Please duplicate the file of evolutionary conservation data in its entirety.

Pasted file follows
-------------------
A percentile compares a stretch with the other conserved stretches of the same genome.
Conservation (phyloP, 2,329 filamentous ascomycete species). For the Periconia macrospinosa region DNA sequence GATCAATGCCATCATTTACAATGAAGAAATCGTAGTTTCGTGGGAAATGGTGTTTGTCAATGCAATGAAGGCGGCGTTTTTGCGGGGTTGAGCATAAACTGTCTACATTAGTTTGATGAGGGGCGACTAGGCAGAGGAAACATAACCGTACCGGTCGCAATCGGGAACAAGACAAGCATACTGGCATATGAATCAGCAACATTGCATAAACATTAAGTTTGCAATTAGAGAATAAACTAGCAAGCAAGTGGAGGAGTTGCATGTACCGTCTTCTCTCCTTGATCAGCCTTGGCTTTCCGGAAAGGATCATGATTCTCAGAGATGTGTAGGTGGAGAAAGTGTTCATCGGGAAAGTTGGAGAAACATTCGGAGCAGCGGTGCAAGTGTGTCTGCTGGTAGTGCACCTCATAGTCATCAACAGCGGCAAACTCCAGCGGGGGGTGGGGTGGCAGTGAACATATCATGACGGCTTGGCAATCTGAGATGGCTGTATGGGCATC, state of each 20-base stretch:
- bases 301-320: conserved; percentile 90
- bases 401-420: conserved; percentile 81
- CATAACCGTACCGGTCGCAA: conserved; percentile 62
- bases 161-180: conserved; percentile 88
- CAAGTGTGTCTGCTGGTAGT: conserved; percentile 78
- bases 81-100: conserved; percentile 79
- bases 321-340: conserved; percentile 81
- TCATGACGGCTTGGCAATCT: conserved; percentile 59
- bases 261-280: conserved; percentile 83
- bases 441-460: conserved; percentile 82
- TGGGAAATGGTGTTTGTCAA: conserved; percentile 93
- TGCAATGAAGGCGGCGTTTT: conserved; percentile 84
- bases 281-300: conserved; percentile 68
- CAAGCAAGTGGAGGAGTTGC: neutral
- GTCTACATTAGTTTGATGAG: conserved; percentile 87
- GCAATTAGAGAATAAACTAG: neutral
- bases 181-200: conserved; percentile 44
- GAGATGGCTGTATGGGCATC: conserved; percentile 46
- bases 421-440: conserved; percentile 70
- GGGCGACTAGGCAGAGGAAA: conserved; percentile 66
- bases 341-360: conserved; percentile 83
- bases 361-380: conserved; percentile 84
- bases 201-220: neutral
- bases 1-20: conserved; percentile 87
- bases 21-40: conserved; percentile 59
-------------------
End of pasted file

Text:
A percentile compares a stretch with the other conserved stretches of the same genome.
Conservation (phyloP, 2,329 filamentous ascomycete species). For the Periconia macrospinosa region DNA sequence GATCAATGCCATCATTTACAATGAAGAAATCGTAGTTTCGTGGGAAATGGTGTTTGTCAATGCAATGAAGGCGGCGTTTTTGCGGGGTTGAGCATAAACTGTCTACATTAGTTTGATGAGGGGCGACTAGGCAGAGGAAACATAACCGTACCGGTCGCAATCGGGAACAAGACAAGCATACTGGCATATGAATCAGCAACATTGCATAAACATTAAGTTTGCAATTAGAGAATAAACTAGCAAGCAAGTGGAGGAGTTGCATGTACCGTCTTCTCTCCTTGATCAGCCTTGGCTTTCCGGAAAGGATCATGATTCTCAGAGATGTGTAGGTGGAGAAAGTGTTCATCGGGAAAGTTGGAGAAACATTCGGAGCAGCGGTGCAAGTGTGTCTGCTGGTAGTGCACCTCATAGTCATCAACAGCGGCAAACTCCAGCGGGGGGTGGGGTGGCAGTGAACATATCATGACGGCTTGGCAATCTGAGATGGCTGTATGGGCATC, state of each 20-base stretch:
- bases 301-320: conserved; percentile 90
- bases 401-420: conserved; percentile 81
- CATAACCGTACCGGTCGCAA: conserved; percentile 62
- bases 161-180: conserved; percentile 88
- CAAGTGTGTCTGCTGGTAGT: conserved; percentile 78
- bases 81-100: conserved; percentile 79
- bases 321-340: conserved; percentile 81
- TCATGACGGCTTGGCAATCT: conserved; percentile 59
- bases 261-280: conserved; percentile 83
- bases 441-460: conserved; percentile 82
- TGGGAAATGGTGTTTGTCAA: conserved; percentile 93
- TGCAATGAAGGCGGCGTTTT: conserved; percentile 84
- bases 281-300: conserved; percentile 68
- CAAGCAAGTGGAGGAGTTGC: neutral
- GTCTACATTAGTTTGATGAG: conserved; percentile 87
- GCAATTAGAGAATAAACTAG: neutral
- bases 181-200: conserved; percentile 44
- GAGATGGCTGTATGGGCATC: conserved; percentile 46
- bases 421-440: conserved; percentile 70
- GGGCGACTAGGCAGAGGAAA: conserved; percentile 66
- bases 341-360: conserved; percentile 83
- bases 361-380: conserved; percentile 84
- bases 201-220: neutral
- bases 1-20: conserved; percentile 87
- bases 21-40: conserved; percentile 59